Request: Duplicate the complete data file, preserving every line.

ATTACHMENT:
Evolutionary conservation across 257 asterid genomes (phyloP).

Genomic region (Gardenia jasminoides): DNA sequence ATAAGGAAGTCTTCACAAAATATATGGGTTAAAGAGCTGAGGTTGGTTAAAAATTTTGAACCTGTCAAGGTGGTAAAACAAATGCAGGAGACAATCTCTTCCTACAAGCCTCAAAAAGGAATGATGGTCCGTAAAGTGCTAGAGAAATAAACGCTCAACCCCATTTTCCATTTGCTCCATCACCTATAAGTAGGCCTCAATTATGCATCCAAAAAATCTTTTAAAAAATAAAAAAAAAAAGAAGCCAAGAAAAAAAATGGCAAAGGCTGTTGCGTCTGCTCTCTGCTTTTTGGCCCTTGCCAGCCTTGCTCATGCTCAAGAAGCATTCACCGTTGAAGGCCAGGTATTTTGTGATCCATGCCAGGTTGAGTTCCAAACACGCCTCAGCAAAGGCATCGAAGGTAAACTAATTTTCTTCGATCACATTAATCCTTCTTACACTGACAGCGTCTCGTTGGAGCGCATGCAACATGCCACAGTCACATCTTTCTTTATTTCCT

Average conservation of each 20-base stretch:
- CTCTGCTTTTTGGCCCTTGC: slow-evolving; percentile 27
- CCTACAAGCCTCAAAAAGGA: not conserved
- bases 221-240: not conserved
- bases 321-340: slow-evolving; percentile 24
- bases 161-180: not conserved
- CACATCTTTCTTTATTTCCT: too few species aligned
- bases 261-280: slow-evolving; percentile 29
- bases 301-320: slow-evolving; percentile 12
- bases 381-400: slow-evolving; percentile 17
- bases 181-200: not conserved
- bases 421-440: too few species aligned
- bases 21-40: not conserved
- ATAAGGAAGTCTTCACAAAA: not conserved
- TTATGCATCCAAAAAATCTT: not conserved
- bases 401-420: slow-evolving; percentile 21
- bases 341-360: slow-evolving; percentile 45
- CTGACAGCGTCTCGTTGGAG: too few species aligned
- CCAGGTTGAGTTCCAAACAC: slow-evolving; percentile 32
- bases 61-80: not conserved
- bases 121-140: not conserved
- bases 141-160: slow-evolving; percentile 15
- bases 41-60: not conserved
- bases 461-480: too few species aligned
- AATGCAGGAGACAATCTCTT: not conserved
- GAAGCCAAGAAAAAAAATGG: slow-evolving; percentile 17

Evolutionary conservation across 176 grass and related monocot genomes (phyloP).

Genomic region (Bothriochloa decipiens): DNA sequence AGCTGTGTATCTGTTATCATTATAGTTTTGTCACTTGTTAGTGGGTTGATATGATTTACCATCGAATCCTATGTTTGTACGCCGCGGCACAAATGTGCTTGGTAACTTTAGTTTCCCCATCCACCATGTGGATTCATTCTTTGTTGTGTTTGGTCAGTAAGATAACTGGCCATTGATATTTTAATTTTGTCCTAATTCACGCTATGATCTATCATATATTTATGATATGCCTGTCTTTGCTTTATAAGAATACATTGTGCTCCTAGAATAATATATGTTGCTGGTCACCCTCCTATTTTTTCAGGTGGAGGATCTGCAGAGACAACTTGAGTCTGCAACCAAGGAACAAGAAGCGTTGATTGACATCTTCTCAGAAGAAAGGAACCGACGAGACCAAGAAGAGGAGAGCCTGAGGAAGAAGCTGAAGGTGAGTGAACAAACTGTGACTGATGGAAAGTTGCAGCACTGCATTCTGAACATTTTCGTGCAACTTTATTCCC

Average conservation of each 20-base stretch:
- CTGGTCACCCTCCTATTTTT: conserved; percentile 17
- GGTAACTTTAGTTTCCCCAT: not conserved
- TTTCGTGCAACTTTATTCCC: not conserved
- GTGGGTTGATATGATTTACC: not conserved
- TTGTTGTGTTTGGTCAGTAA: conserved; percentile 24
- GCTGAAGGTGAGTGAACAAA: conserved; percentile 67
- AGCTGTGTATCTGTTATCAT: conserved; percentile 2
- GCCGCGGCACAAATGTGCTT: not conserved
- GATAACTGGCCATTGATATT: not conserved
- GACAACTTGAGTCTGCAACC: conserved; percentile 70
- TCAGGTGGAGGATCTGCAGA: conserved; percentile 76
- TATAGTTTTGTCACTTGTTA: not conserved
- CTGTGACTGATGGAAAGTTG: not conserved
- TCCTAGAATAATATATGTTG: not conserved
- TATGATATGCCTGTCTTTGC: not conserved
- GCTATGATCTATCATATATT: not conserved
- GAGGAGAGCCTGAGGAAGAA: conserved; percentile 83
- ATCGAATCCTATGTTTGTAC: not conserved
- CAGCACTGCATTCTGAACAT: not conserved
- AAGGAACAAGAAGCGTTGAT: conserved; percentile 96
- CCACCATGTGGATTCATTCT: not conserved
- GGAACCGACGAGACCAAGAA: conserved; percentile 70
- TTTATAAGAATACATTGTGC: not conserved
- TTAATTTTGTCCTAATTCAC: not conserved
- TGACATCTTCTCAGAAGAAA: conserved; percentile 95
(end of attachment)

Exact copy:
Evolutionary conservation across 257 asterid genomes (phyloP).

Genomic region (Gardenia jasminoides): DNA sequence ATAAGGAAGTCTTCACAAAATATATGGGTTAAAGAGCTGAGGTTGGTTAAAAATTTTGAACCTGTCAAGGTGGTAAAACAAATGCAGGAGACAATCTCTTCCTACAAGCCTCAAAAAGGAATGATGGTCCGTAAAGTGCTAGAGAAATAAACGCTCAACCCCATTTTCCATTTGCTCCATCACCTATAAGTAGGCCTCAATTATGCATCCAAAAAATCTTTTAAAAAATAAAAAAAAAAAGAAGCCAAGAAAAAAAATGGCAAAGGCTGTTGCGTCTGCTCTCTGCTTTTTGGCCCTTGCCAGCCTTGCTCATGCTCAAGAAGCATTCACCGTTGAAGGCCAGGTATTTTGTGATCCATGCCAGGTTGAGTTCCAAACACGCCTCAGCAAAGGCATCGAAGGTAAACTAATTTTCTTCGATCACATTAATCCTTCTTACACTGACAGCGTCTCGTTGGAGCGCATGCAACATGCCACAGTCACATCTTTCTTTATTTCCT

Average conservation of each 20-base stretch:
- CTCTGCTTTTTGGCCCTTGC: slow-evolving; percentile 27
- CCTACAAGCCTCAAAAAGGA: not conserved
- bases 221-240: not conserved
- bases 321-340: slow-evolving; percentile 24
- bases 161-180: not conserved
- CACATCTTTCTTTATTTCCT: too few species aligned
- bases 261-280: slow-evolving; percentile 29
- bases 301-320: slow-evolving; percentile 12
- bases 381-400: slow-evolving; percentile 17
- bases 181-200: not conserved
- bases 421-440: too few species aligned
- bases 21-40: not conserved
- ATAAGGAAGTCTTCACAAAA: not conserved
- TTATGCATCCAAAAAATCTT: not conserved
- bases 401-420: slow-evolving; percentile 21
- bases 341-360: slow-evolving; percentile 45
- CTGACAGCGTCTCGTTGGAG: too few species aligned
- CCAGGTTGAGTTCCAAACAC: slow-evolving; percentile 32
- bases 61-80: not conserved
- bases 121-140: not conserved
- bases 141-160: slow-evolving; percentile 15
- bases 41-60: not conserved
- bases 461-480: too few species aligned
- AATGCAGGAGACAATCTCTT: not conserved
- GAAGCCAAGAAAAAAAATGG: slow-evolving; percentile 17

Evolutionary conservation across 176 grass and related monocot genomes (phyloP).

Genomic region (Bothriochloa decipiens): DNA sequence AGCTGTGTATCTGTTATCATTATAGTTTTGTCACTTGTTAGTGGGTTGATATGATTTACCATCGAATCCTATGTTTGTACGCCGCGGCACAAATGTGCTTGGTAACTTTAGTTTCCCCATCCACCATGTGGATTCATTCTTTGTTGTGTTTGGTCAGTAAGATAACTGGCCATTGATATTTTAATTTTGTCCTAATTCACGCTATGATCTATCATATATTTATGATATGCCTGTCTTTGCTTTATAAGAATACATTGTGCTCCTAGAATAATATATGTTGCTGGTCACCCTCCTATTTTTTCAGGTGGAGGATCTGCAGAGACAACTTGAGTCTGCAACCAAGGAACAAGAAGCGTTGATTGACATCTTCTCAGAAGAAAGGAACCGACGAGACCAAGAAGAGGAGAGCCTGAGGAAGAAGCTGAAGGTGAGTGAACAAACTGTGACTGATGGAAAGTTGCAGCACTGCATTCTGAACATTTTCGTGCAACTTTATTCCC

Average conservation of each 20-base stretch:
- CTGGTCACCCTCCTATTTTT: conserved; percentile 17
- GGTAACTTTAGTTTCCCCAT: not conserved
- TTTCGTGCAACTTTATTCCC: not conserved
- GTGGGTTGATATGATTTACC: not conserved
- TTGTTGTGTTTGGTCAGTAA: conserved; percentile 24
- GCTGAAGGTGAGTGAACAAA: conserved; percentile 67
- AGCTGTGTATCTGTTATCAT: conserved; percentile 2
- GCCGCGGCACAAATGTGCTT: not conserved
- GATAACTGGCCATTGATATT: not conserved
- GACAACTTGAGTCTGCAACC: conserved; percentile 70
- TCAGGTGGAGGATCTGCAGA: conserved; percentile 76
- TATAGTTTTGTCACTTGTTA: not conserved
- CTGTGACTGATGGAAAGTTG: not conserved
- TCCTAGAATAATATATGTTG: not conserved
- TATGATATGCCTGTCTTTGC: not conserved
- GCTATGATCTATCATATATT: not conserved
- GAGGAGAGCCTGAGGAAGAA: conserved; percentile 83
- ATCGAATCCTATGTTTGTAC: not conserved
- CAGCACTGCATTCTGAACAT: not conserved
- AAGGAACAAGAAGCGTTGAT: conserved; percentile 96
- CCACCATGTGGATTCATTCT: not conserved
- GGAACCGACGAGACCAAGAA: conserved; percentile 70
- TTTATAAGAATACATTGTGC: not conserved
- TTAATTTTGTCCTAATTCAC: not conserved
- TGACATCTTCTCAGAAGAAA: conserved; percentile 95